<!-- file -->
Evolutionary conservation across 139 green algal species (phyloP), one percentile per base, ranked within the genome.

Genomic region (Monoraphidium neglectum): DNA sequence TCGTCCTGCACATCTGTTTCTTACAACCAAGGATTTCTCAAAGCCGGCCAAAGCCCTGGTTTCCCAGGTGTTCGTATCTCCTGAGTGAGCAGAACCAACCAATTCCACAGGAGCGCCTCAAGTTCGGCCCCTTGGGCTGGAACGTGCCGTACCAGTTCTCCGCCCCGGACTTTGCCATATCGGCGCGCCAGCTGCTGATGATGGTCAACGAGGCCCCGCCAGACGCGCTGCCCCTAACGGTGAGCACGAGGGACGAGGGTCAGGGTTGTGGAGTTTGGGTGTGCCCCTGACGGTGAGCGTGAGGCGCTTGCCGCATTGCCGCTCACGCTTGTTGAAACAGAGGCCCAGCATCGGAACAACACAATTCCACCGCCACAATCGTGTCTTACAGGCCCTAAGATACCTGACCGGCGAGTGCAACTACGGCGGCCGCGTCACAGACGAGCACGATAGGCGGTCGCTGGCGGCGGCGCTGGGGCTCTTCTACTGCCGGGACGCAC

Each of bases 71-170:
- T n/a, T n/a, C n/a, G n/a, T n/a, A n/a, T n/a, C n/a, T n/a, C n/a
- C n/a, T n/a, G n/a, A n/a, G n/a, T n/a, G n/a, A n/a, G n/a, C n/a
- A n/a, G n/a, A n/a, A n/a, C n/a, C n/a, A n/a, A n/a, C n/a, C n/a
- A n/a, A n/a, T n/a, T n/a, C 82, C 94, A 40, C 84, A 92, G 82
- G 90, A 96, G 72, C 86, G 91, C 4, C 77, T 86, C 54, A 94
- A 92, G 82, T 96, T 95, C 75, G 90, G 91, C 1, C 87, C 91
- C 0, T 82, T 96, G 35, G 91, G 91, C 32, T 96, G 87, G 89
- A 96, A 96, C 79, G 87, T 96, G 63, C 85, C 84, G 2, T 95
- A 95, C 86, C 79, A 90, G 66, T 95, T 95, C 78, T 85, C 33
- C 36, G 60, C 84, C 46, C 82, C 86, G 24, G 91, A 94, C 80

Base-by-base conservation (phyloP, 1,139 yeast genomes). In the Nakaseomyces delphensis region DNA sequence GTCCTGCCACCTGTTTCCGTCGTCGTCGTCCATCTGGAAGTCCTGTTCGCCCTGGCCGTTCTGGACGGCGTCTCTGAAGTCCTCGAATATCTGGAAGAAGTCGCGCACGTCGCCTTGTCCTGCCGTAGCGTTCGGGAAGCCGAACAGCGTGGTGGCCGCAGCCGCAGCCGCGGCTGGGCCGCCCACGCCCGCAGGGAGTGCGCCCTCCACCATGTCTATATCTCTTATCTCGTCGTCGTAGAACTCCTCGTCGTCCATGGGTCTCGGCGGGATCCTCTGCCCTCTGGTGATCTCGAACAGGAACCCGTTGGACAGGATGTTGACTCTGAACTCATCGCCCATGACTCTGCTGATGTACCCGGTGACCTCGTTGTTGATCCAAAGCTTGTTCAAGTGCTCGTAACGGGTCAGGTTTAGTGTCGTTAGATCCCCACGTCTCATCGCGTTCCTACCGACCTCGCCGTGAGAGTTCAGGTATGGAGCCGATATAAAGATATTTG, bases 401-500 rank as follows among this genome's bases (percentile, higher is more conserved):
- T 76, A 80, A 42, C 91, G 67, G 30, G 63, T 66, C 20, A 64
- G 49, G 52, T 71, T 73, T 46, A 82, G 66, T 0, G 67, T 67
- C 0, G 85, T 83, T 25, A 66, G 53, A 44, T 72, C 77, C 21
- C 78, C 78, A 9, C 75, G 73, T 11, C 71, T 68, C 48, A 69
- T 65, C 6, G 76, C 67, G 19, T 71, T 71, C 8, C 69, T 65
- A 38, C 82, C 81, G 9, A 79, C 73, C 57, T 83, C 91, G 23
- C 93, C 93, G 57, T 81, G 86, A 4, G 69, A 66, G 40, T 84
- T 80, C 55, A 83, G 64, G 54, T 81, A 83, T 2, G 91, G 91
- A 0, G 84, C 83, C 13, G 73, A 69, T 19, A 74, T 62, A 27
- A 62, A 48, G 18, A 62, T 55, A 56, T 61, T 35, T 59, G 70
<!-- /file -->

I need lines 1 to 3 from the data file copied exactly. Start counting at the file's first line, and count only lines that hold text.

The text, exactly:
Evolutionary conservation across 139 green algal species (phyloP), one percentile per base, ranked within the genome.

Genomic region (Monoraphidium neglectum): DNA sequence TCGTCCTGCACATCTGTTTCTTACAACCAAGGATTTCTCAAAGCCGGCCAAAGCCCTGGTTTCCCAGGTGTTCGTATCTCCTGAGTGAGCAGAACCAACCAATTCCACAGGAGCGCCTCAAGTTCGGCCCCTTGGGCTGGAACGTGCCGTACCAGTTCTCCGCCCCGGACTTTGCCATATCGGCGCGCCAGCTGCTGATGATGGTCAACGAGGCCCCGCCAGACGCGCTGCCCCTAACGGTGAGCACGAGGGACGAGGGTCAGGGTTGTGGAGTTTGGGTGTGCCCCTGACGGTGAGCGTGAGGCGCTTGCCGCATTGCCGCTCACGCTTGTTGAAACAGAGGCCCAGCATCGGAACAACACAATTCCACCGCCACAATCGTGTCTTACAGGCCCTAAGATACCTGACCGGCGAGTGCAACTACGGCGGCCGCGTCACAGACGAGCACGATAGGCGGTCGCTGGCGGCGGCGCTGGGGCTCTTCTACTGCCGGGACGCAC

Each of bases 71-170: